“I’m not an expert in all of this. I’m a human being, and I do know what that means, and I do know what that feels like, and I do know that any one of these things happening to me would be terrible.”

The strength of Chouteau’s commitment to touch the sacred through her work finds expression not only in finished pieces, but in the process of creation as well. For her, the process of making art is both prayer and meditation.

“I read somewhere that prayer is just the act of serious contemplation—complete concentration and focus,” she says. “When I’m making my work, I’m in another place.” She points to the Darfur print: “I’m in this place. I was in Darfur. I was in that room. I was in that place. I was wanting those children to have an untroubled sleep.”

To say Chouteau’s woodcuts are laboriously constructed is an understatement. The process of drawing, cutting and printing layers of colors takes months (see sidebar). It isn’t an approach that offers immediate gratification, but the physicality and risk involved do underscore the importance of the subject matter. And there’s no shortage of subject matter. Chouteau is already planning the next work in the series—a piece commemorating the Trail of Tears, the forced march of Native Americans from the East to Oklahoma around 1830.

Of course, when the cutting is done and the last color in place, it’s the message that counts. By choosing events from a variety of eras, Chouteau taps into a kind of timelessness: The stories remain relevant, whether events took place 40 years ago or 140 years ago. She believes in both the relevance of those stories and in the power of art to make a difference in the way people live. Her reasoning is as simple as it is inarguable.

“I know that art has done that to me,” she says. “Works throughout history, human works, have changed the way I’ve lived, have made me think the way I think. I hope I’m part of that continuum. I hope I’m part of that legacy.”

Business Boot Camp

Sgts. Kenny Devers and Chad Essert stand in front of a group of nervous, half-awake and befuddled men and women. The pair are dressed in camouflage fatigues, straight-brimmed hats and have looks straight out of central casting—crew cut, piercing eyes, scowl. Devers is tall, rail-straight and thin. He stands in front of the group yelling instructions while Essert, who’s smaller, speedier and wound like a tightly coiled spring, walks quickly among the ranks yelling in unison and looking for imperfections.

“This is how you stand at attention,” says Devers. “Put your heels together and your feet at a 45 degree angle.”
“Heels together,” screams Essert as he speeds by. “Heels together. PUT YOUR HEELS TOGETHER.”
“Now make a fist,” says Devers, “and put your thumbs in a straight line down the seam of your pants.”
“Make a fist,” Essert echoes. “MAKE A FIST. Thumbs straight.”
“Do you understand?” asks Devers.
The group answers in an uncoordinated mumble.
“When I ask you a question, you answer in one of three ways,” Devers yells. “Yes sir. No sir. Or aye sir. ‘Yes sir’ means you understand. ‘No sir’ means you don’t understand. ‘Aye sir’ means you’re going to follow my command. Do you understand?”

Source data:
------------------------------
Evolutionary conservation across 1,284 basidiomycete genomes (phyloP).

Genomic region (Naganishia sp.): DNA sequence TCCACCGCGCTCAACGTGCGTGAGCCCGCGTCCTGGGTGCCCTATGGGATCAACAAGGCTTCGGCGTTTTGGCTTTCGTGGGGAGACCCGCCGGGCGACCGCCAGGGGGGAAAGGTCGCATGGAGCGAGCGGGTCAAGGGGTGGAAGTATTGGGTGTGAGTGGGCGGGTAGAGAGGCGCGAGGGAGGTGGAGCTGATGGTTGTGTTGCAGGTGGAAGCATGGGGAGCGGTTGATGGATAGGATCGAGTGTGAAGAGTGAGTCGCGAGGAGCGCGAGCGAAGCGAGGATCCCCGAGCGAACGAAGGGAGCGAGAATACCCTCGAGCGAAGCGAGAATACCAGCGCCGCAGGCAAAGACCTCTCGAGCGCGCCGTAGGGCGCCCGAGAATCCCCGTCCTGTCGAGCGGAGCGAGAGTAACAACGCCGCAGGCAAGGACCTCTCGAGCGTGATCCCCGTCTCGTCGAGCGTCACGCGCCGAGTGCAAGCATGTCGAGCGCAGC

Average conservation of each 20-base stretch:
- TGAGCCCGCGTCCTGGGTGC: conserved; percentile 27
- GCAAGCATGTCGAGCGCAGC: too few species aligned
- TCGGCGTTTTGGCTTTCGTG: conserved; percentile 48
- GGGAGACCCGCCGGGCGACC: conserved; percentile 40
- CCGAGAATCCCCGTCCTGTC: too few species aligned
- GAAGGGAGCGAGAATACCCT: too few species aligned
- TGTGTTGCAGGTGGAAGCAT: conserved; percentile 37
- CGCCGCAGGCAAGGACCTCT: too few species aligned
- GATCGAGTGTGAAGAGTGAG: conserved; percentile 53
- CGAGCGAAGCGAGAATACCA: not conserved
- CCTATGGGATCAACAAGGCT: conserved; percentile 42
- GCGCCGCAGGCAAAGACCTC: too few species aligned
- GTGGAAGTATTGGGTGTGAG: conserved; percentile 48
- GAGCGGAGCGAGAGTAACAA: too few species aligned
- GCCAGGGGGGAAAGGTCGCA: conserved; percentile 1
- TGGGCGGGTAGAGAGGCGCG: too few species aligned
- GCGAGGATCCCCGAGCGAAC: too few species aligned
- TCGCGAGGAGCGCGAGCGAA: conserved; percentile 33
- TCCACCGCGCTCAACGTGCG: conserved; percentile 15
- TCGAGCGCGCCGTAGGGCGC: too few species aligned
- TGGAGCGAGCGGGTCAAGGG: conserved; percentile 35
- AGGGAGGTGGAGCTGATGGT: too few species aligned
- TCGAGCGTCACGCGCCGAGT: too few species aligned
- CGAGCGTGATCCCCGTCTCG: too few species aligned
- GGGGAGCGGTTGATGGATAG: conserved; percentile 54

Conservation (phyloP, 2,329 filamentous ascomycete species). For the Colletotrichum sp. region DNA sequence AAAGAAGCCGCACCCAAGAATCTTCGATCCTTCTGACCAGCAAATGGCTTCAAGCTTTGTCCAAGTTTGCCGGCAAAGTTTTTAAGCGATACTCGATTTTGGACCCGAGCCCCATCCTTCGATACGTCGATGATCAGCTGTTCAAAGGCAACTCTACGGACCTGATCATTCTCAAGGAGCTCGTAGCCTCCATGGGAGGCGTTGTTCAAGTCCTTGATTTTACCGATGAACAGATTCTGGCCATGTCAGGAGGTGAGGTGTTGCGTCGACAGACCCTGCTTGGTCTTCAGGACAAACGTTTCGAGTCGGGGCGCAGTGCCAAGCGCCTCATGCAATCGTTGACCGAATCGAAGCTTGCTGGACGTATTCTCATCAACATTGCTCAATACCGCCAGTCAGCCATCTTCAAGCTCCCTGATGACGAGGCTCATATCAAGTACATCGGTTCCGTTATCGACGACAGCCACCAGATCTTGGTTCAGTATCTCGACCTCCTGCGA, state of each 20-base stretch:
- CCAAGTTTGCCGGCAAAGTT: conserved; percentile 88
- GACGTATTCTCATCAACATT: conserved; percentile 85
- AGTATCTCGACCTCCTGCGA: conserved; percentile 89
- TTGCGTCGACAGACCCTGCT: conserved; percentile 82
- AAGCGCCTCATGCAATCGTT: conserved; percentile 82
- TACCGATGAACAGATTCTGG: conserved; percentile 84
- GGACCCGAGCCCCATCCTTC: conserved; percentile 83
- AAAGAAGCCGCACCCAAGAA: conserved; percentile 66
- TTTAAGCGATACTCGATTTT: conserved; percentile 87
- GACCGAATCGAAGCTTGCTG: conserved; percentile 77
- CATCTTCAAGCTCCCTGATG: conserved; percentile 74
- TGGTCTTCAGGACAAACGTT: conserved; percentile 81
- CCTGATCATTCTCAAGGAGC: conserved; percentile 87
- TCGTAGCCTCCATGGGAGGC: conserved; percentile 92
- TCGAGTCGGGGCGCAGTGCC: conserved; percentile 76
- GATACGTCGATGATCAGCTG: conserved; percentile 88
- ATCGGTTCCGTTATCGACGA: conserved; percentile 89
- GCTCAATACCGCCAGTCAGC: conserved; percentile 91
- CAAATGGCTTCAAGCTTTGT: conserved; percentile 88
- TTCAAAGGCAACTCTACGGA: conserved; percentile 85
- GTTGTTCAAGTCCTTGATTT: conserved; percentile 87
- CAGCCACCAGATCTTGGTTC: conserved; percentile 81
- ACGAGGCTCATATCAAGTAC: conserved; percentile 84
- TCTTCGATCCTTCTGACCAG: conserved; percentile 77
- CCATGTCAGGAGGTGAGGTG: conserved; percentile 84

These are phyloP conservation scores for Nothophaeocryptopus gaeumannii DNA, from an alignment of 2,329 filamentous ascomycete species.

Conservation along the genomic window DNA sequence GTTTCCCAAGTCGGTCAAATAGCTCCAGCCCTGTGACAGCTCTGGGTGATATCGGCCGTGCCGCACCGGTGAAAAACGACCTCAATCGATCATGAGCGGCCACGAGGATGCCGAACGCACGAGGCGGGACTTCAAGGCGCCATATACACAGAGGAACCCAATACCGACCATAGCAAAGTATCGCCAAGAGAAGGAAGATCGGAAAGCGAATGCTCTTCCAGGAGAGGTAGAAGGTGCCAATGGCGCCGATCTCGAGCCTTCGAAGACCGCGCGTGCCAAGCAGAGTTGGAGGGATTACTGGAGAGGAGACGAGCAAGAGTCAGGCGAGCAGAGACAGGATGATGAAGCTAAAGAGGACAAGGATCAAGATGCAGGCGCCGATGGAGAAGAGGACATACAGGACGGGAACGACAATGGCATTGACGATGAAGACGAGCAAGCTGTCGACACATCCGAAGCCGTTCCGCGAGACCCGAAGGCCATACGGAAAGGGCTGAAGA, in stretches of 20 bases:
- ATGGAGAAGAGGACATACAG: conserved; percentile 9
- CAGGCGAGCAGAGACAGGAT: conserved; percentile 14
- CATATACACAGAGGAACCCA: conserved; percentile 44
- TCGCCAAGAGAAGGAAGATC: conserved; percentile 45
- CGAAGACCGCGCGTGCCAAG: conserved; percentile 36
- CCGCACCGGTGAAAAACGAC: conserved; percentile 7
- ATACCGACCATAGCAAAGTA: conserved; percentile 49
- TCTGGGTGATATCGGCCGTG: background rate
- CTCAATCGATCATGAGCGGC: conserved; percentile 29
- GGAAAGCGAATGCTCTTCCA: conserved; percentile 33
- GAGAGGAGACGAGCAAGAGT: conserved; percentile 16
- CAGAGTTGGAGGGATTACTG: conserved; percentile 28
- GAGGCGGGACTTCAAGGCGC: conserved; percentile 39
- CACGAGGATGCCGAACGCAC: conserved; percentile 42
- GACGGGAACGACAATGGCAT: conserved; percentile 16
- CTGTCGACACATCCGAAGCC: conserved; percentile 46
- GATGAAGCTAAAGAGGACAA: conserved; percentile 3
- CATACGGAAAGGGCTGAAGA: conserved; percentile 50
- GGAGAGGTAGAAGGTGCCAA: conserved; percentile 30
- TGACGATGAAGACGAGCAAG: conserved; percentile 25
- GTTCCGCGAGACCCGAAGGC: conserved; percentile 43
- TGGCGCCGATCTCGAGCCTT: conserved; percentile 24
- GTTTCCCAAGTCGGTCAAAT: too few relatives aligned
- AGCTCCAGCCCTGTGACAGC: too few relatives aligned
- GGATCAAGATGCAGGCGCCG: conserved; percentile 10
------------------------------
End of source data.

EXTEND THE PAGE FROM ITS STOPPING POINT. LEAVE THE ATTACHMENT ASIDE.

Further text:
“Yes sir.”
“I Can’t Hear You.”
“Yes Sir.”
“LOUDER.”
“YES SIR.”
“Now you’ve got 50 seconds to get outside and get lined up. Do you understand?”
“YES SIR.”
“So what are you waiting for? You’re wasting time. Forty-eight. Forty-seven. Forty-six.”
The group scrambles outside into a remarkably symbolic early morning fog. Water drips from the trees as they line up, stumbling to figure out exactly what they’re supposed to do and how they’re supposed to do it. The group members are hardly hardcore military types but rather businesspeople—lawyers, investment brokers, nurses, doctors—who aren’t used to starting their day with unhappy drill instructors screaming at them about how to walk and talk.

For the good of the country, though, their enlistment into military life is both voluntary and temporary. The members are taking part in a leadership boot camp offered by the Xavier Leadership Center (XLC), a three-day immersion experience that is meant to be a small taste of Officer Candidate School, the Marines’ infamous 12-week indoctrination that weeds out all but the few and the proud.

Realizing the Marines have a strong tradition in developing leaders, Xavier enlisted David Keszei, a retired Marine major, to drum up a few former drill instructors and put together a program that weaves together the Marine philosophy of leadership training with the needs of today’s business world.

And while a select few universities—the Wharton School of Business at the University of Pennsylvania and the Goizueta Business School at Emory University, for example—actually send their students to the Marine headquarters in Quantico, Va., for this kind of training, Xavier is the only university in the country to reverse the scenario and bring the Corps to its clients.

The shock and awe continues as the group is ordered to begin marching a half mile into the woods toward its destination. The path is still muddy from the night’s rain, which only lends itself to more drilling by the sergeants.

“Don’t walk AROUND the puddles,” Essert screams as he jogs alongside the group. “Walk THROUGH the puddles. Wet shoes are about to become the least of your worries. We’re going to get that ugly civilian out of you by the end of the day.”